Adjusting Europe’s most polluting industry regulated by the Industrial Emissions Directive to the lowest achievable pollution limits will not only improve environmental protection but also save up to 37,000 lives and €103 billion in taxpayer money per year, shows Upgrading Europe's Air, a new analysis by CREA (Centre for Research on Energy and Clean Air).
Stricter emission limits in the power and industrial sectors would avoid an estimated 120,000 cardiac hospital admissions, over 7 million restricted activity days and 10,000 annual deaths compared with the latest reported emission data. The avoided economic cost savings are estimated at €28 billion annually. The application of measures relating to emissions from intensive livestock, particularly linked to ammonia and methane emissions, would avoid 27,000 annual deaths with an estimated yearly economic cost benefit evaluated at €75 billion.
The study accounts for the impact that reducing emissions limits can achieve in the EU member states and the United Kingdom thanks to well-established standards, such as the EU Best Available Techniques Reference Document for energy generation and the Chinese ultra-low standards for the production of steel and cement. There are countries that sit at the forefront of the potential annual public benefits. Bringing emissions generated in Germany to the lowest feasible level has the potential to save around 12,500 Europeans and avoid public expenses up to €34 billion. France and Poland each can prevent 4,000 human casualties and €11 billion in taxpayer money. Almost 3,000 people can avoid health damage and €8 billion can be saved if emission limits are adjusted in Italy. Given the borderless nature of air pollution, these benefits affect the entire continent.
As the Industrial Emissions Directive is under revision, European policymakers have a once-in-a-generation opportunity. The EU law for the largest industrial polluters has been eroded by weak standards and loopholes. As a result, emission reduction is far behind what is technically feasible whilst economically viable. Requiring stricter emission limits for Europe’s industry is possible with current available techniques, so there is no reason to delay their implementation. In fact, swift tightening of pollution limits is key to Europe’s position as a global leader in environmental protection.
After the disappointing EU Council position, the European Parliament is due to take its position on the matter, with a vote expected on 25 May in the Committee on Environment, Public Health and Food Safety. A failure to adjust industry to the lowest pollution limits will push EU’s zero pollution ambition decades into the future while sacrificing the environment, people’s health and public money savings.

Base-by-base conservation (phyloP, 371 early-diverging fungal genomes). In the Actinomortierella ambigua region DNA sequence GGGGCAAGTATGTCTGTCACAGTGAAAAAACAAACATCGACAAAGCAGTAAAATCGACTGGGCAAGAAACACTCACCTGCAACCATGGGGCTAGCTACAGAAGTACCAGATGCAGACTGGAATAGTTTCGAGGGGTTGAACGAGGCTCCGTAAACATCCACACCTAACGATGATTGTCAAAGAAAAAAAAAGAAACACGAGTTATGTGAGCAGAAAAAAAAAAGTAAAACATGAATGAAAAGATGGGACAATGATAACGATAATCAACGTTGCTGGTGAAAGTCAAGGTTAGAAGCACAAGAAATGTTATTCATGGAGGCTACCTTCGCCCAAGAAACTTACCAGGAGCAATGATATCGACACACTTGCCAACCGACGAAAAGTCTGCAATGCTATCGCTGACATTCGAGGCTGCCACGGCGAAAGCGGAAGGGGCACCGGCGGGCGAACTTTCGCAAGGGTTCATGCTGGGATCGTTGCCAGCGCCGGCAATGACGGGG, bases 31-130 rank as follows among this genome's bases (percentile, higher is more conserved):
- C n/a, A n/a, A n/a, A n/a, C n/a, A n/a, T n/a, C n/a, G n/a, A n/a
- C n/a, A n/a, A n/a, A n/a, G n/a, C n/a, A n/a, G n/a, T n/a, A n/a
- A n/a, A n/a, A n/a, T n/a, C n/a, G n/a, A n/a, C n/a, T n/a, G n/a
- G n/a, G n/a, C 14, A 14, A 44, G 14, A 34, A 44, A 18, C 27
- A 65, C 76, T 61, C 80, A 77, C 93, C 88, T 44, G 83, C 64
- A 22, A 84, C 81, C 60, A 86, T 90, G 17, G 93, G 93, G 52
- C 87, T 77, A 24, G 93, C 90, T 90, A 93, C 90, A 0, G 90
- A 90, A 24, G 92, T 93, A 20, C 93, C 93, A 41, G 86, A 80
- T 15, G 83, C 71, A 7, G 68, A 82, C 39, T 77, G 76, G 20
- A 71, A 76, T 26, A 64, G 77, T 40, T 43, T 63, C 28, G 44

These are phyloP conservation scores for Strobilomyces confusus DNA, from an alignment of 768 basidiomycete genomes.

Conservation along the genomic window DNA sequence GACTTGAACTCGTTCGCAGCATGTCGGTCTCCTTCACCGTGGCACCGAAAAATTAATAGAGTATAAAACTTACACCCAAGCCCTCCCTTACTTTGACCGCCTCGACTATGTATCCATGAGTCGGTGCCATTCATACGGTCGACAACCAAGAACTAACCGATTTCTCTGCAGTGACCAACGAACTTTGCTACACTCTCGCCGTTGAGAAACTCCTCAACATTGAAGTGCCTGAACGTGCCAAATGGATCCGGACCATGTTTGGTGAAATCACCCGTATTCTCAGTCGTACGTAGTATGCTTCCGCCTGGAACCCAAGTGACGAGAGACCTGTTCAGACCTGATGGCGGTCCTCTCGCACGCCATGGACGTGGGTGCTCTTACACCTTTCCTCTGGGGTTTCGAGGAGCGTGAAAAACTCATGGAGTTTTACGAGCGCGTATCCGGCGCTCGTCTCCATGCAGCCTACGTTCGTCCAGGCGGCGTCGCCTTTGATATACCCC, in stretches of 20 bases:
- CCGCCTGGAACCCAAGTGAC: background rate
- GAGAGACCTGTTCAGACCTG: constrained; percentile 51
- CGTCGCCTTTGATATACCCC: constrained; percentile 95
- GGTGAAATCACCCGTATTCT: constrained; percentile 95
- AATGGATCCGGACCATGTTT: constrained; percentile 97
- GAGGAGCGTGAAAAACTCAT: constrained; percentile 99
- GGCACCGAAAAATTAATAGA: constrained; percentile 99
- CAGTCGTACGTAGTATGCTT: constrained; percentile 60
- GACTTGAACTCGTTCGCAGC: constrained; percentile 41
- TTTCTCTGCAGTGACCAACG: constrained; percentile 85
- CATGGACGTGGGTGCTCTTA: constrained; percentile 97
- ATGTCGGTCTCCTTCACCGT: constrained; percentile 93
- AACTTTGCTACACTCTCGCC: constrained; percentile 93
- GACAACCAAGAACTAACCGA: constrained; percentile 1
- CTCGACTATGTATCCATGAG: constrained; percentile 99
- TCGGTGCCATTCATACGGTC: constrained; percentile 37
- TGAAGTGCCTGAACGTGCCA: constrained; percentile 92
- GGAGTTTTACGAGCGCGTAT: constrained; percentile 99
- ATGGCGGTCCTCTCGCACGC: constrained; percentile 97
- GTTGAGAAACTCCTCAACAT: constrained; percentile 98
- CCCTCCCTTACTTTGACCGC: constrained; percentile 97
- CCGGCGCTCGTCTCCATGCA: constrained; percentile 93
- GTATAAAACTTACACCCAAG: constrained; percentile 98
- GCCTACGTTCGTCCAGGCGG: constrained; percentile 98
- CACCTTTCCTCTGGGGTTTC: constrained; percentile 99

Christian Schaible, Head of Zero Pollution Industry at the EEB said: “It is imperative to change the culture that rewards polluters. Member states need to change their consistent alignment to most lenient pollution reduction obligations, especially when they transpose EU standards into national rules. The case for huge public benefits of avoided air pollution thanks to strict limits is crystal clear, we cannot afford to lose further time for polluters to escape their responsibilities. We would expect Members of the European Parliament to not fall behind in the ambition to serve people’s interests first.”
Lauri Myllyvirta, Lead Analyst at Centre for Research on Energy and Clean Air said: “Air pollution control requirements for power plants, heavy industry and agriculture in the EU have fallen far behind best practice, causing tens of thousands of avoidable deaths each year. The economic burden associated with the pollution far exceeds any economic benefits from watered-down emission limits. The revision of the Industrial Emissions Directive is a once-in-a-decade opportunity to upgrade Europe's air quality and protect European health.”
The Industrial Emissions Directive allows industry to pollute within a certain range by using the Best Available Techniques - or BATs. This relies on industry's willingness to use the best technology to reduce pollution to a minimum. Unsurprisingly, 80% of the times industry uses the worst BATs, opting for the maximum amount of pollution allowed. The Commission proposal for the revision of the IED would require industrial operators to adjust to the stricter level of pollution allowed or provide a non-feasibility assessment demonstrating on why the stricter possible BAT side of the range cannot be applied. The EU governments have largely supported the reference to the stricter BAT levels but provide a weakening through a possible transition delays up to 14 years. For more information, see our IED explainers.